• “Biodiversity and biogeography of amphibians and reptiles in Southeast Asia.” Biology Science Speakers Series, Biological Sciences Department, Goshen College. 26 March 2014. Goshen, IN.
  • “Evolutionary approaches to understanding the origin of sensory systems: examples from Philippine lizards and the American alligator.” Chair of Zoology, Technische Universität München. 27 October 2008, Weihenstephan, Germany.

Symposia

  • “Estimating growth of animals in nature: A Bayesian approach with mark-recapture data.” First-place award in “Scientific Innovation” session: Graduate Research Interaction Day, University of Maryland. 9 April 2014. College Park, MD.
  • “Molecular phylogenetics uncovers cryptic diversity: Biogeography of a species complex of Philippine lizards.” Biology Graduate Student Research Day, University of Maryland. 19 September 2008, College Park, MD.
  • “Phylogeny of a species complex of Philippine lizards (Scincidae: Lygosominae: Sphenomorphus) based on mitochondrial data: cryptic diversity and biogeography.” Honors Symposium, Division of Biological Sciences, University of Kansas. 10 May 2008, Lawrence, KS.
  • “Molecular techniques reveal unrecognized lizard diversity in the Philippines.” Presentation award in opening session: 10th Annual Undergraduate Research Symposium, University of Kansas. 14 April 2007, Lawrence, KS.

Professional Affiliations

Courses Taught

  • BiSc 100 Introduction to Biology (4 hours)
  • BiSc 103 Introduction to Molecular and Cellular Biology (4 hours)
  • BiSc 104 Introduction to Ecology and Evolutionary Biology (4 hours)
  • BiSc 105 Introduction to Organismal Biology (4 hours)
  • BiSc 205 Anatomy and Physiology (4 or 5 hours)
  • BiSc 215 Pathophysiology (3 hours)
  • IDS 130 Introduction to STEM Careers (1 hour)

In Addition …

What draws you to the study of biology?

The diversity of life on Earth is spectacular, and I’ve always loved animals (especially amphibians and reptiles). Science is both the process and the result of working to understand the world we live in, and I find understanding to be particularly satisfying. Since my childhood, I’ve wanted to make my career studying and learning about living things.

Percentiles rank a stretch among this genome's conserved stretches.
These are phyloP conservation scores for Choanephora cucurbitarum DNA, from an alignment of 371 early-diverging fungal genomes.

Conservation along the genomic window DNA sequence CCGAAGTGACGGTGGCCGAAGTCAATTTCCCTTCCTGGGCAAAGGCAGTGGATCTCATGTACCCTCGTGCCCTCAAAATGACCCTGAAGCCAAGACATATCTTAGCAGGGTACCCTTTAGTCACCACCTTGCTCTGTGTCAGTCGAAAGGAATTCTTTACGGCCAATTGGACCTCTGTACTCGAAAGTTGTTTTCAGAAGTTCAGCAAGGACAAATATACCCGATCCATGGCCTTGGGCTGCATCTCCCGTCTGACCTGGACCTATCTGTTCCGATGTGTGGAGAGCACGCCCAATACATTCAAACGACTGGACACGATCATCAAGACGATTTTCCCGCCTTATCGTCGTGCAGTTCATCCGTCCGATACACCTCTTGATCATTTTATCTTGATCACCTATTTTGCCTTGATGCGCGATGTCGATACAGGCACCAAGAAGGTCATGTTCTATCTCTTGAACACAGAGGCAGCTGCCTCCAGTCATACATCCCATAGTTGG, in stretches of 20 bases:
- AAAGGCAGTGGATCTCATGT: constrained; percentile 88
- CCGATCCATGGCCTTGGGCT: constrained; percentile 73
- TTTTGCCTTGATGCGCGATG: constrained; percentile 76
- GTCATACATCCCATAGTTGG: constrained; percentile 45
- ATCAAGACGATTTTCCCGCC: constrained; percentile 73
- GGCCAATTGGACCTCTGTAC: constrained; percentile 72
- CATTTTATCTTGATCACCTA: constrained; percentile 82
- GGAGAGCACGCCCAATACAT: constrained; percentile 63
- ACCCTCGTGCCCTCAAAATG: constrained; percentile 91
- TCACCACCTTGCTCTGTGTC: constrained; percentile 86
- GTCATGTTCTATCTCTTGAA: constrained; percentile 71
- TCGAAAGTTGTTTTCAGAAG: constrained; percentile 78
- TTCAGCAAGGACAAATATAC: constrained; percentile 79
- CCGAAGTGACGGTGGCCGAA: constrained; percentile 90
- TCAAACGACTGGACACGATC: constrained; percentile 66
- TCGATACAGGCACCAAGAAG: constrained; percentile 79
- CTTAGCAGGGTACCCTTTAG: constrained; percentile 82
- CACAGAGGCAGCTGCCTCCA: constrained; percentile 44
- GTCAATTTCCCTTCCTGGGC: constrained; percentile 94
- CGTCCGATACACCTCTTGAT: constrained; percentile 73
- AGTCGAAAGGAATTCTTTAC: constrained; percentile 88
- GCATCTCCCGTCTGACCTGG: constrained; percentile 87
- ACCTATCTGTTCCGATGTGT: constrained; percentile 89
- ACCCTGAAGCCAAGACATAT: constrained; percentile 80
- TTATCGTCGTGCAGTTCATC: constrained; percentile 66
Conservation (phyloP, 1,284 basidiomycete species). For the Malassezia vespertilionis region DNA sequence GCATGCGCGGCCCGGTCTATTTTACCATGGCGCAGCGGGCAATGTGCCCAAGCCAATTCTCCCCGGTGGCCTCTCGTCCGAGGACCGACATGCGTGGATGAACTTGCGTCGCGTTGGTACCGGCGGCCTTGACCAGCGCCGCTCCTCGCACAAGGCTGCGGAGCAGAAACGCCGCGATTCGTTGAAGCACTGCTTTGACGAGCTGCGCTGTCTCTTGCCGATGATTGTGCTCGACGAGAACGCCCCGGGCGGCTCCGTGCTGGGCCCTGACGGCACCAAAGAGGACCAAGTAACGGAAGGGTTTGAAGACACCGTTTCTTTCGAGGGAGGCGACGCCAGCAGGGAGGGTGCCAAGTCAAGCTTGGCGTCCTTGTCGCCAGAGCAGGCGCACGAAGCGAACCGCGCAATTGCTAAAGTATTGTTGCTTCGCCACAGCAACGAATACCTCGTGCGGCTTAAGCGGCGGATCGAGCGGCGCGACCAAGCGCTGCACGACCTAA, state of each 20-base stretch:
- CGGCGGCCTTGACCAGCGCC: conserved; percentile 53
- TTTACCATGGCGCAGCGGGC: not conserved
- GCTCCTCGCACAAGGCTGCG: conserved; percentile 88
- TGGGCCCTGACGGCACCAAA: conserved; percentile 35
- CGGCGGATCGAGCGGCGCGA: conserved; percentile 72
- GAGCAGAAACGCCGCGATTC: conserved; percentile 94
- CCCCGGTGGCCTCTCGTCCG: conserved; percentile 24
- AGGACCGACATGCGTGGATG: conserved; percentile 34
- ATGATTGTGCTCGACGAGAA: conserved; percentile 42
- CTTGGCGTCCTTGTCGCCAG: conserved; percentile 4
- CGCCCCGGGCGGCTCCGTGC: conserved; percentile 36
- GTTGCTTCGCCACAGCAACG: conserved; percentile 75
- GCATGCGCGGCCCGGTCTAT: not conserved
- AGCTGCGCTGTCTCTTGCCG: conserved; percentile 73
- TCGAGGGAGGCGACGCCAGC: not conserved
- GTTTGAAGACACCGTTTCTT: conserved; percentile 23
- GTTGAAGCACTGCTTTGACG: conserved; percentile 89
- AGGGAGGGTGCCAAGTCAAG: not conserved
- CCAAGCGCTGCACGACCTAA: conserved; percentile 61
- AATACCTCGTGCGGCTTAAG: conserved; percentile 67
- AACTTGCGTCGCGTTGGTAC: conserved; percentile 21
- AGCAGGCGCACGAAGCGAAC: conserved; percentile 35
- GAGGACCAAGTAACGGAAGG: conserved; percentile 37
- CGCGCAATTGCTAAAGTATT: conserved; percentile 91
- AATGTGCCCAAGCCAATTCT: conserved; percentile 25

What about teaching energizes you?

I think the living world is wonderful. I love teaching, because it gives me an opportunity to share my excitement about biology (life) with students. Sometimes this deepens an interest they already have, and sometimes it introduces them to new and surprising ideas; both of these are fun outcomes for me. I enjoy planning the structure of a course—what content can I have students read, how can I make assignments that let them reflect on the ideas and how can I plan activities to help reinforce them? I get excited to interact with new students each semester.

What are your favorite courses to teach? Why are they favorites? What do you like about them?

I particularly enjoy teaching introductory biology for non-majors. It’s a fun challenge to try to build a framework for students to connect the different aspects of biology together. I have had a lot of excellent students who are relatively new to biology, but who approach the material with interest and curiosity—it’s a real pleasure to work with these classes.
     It’s been fun to have nursing students for a sequence of courses: anatomy and physiology in the spring, and then pathophysiology in the fall. It’s rewarding to make connections across the semesters and to work with students who are motivated by their vocation.
     I’ve added several introductory courses for majors to the biology curriculum, and it will be fun as they develop. As with the nursing students, I’m looking forward to getting to see these biology majors apply ideas from these courses to their developing career interests.